Tuesday, November 27, 2012

"Rise of the Guardians" Is A Holiday Treat

Last week, Dreamworks premiered its latest animated film, Rise of the Guardians, based on The Guardians of Childhood children's book series by William Joyce.  I've been excited since the studio first announced this one, and it really is a great movie to kick off the holidays.

The movie is clearly aimed at children, emotionally stunted millennials like myself, and the young at heart.  The plot can be boiled down to, "It's The Avengers, but with Santa Claus."  Anyone who is not tickled inside by that concept even just a little bit though either has no soul or did not grow up in the western world where these characters have a level of fame that any Hollywood star would do awful, awful things to attain.  I love superheroes, but I'm reasonably convinced that Santa could take Batman in a fight if he needed to throw down.

The film is a treat visually, and I love how each Guardian has unique look and feel.  My favorite was the mute Sandman, whose look, effects, and overall theme was absolutely breathtaking.  Santa (aka Nicolas St. North) is a close second, mostly because of his awesome gear and surprisingly funny Yeti workforce (the elves just think they do all the work).  The Tooth Fairy looks great and I love the hummingbird motif that they use for her and her adorable fairy helpers.  The Easter Bunny gets an honorable mention because Hugh Jackman gets to use his Australian accent and the artists manages to work in some Wolverine-like sideburns without looking overly ridiculous.  I was less impressed by the design of Pitch Black, the villain.  I get that fear is a simple concept, and therefore the Bogeyman should have a similarly spartan look, but he looks like he's wearing one of Voldemort's old robes from the ephemeral thrift store.  Similarly, Jack Frost has plenty of fun and style, but why does a 300-year old character wear a hoodie the whole time?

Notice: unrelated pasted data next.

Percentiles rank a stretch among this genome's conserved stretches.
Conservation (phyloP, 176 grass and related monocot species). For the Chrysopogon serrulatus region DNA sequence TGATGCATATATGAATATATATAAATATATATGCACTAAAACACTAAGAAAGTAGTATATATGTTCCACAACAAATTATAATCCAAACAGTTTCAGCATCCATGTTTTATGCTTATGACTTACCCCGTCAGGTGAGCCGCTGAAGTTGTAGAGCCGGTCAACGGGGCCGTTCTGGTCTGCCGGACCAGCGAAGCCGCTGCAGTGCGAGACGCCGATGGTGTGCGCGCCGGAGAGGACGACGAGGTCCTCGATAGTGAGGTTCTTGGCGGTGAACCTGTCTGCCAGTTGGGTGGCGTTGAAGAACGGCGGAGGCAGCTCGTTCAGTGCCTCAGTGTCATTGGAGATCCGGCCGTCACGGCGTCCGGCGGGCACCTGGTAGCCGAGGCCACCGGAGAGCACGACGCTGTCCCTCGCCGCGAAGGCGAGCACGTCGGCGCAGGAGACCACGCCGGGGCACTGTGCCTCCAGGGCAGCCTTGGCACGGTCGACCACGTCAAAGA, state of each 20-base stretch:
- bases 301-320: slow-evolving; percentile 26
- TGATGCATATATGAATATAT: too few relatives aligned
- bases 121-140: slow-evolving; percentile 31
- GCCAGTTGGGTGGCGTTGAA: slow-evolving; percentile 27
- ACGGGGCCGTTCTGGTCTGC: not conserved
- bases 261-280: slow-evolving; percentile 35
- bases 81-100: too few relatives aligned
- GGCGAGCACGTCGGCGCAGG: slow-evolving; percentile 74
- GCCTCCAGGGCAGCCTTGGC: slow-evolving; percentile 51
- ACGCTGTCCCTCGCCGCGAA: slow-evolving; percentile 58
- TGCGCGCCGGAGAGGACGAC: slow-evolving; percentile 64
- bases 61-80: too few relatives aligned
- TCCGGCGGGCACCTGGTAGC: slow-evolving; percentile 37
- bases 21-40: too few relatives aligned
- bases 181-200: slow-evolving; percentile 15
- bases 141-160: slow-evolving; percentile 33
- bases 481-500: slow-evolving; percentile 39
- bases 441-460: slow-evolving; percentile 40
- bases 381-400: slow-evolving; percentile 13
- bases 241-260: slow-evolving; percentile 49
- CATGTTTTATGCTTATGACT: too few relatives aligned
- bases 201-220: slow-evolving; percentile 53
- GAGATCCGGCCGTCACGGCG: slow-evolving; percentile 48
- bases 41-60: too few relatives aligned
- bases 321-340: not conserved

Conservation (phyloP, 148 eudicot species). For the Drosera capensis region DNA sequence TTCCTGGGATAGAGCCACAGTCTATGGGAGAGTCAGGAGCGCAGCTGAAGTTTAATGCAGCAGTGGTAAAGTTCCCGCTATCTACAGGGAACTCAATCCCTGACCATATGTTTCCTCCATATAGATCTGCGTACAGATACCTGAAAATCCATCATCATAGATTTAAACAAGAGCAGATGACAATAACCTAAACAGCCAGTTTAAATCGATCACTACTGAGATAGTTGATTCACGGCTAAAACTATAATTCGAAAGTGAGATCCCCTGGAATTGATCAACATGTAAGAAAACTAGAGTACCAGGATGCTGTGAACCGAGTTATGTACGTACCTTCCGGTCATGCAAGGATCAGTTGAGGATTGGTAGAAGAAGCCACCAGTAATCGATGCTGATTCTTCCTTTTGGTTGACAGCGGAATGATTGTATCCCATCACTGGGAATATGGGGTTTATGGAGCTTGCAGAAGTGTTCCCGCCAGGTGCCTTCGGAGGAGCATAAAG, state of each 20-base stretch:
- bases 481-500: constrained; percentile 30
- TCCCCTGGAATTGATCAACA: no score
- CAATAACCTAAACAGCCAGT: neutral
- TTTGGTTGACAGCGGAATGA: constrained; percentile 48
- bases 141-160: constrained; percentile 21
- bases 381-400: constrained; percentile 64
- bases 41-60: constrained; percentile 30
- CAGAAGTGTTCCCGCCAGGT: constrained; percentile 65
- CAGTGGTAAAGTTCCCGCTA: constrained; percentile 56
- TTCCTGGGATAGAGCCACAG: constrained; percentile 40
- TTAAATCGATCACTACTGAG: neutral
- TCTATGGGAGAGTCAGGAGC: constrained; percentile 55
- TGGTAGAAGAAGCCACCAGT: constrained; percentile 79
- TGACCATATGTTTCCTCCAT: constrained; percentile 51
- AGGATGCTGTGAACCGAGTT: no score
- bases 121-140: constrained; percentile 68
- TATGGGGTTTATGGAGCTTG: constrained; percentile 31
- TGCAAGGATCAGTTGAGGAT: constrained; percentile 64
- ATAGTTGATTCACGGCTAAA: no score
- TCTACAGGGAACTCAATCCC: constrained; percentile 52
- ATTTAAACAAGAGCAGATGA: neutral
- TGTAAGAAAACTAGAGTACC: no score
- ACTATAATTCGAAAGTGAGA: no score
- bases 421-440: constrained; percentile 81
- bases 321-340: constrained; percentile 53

For a movie about defending the world, there is a surprisingly little amount of actual fighting, which is kind of a shame because watching St. Nick wield two huge sabers and slice at nightmares in the form of evil stallions made my inner child convulse with delight.  Most of the action seems to be reserved for each character's preferred means of travelling, whether it be flight, teleporting, or travelling through the Easter Bunny's rabbit holes.  The action comes so quickly and frantically that it is sometimes a little jarring, but not so much as to take you out of the moment.

There is a lot to focus on in this movie, and I think that is its biggest weak point.  Each Guardian could carry his or her own movie (much like the actual book series) so the audience just gets a little taste of each character's backstory, motivations, and personality.  With many of Dreamworks' other franchises coming to a close, it would seem that Guardians may be poised to start a new line of movies, hopefully with a bit more character exploration along the way.  I would especially like to see them in some shorts like the ones that usually roll out around the holidays, and this time it won't feel forced like Shrek the Halls because one of the characters this time is freakin' Santa Claus.

No comments:

Post a Comment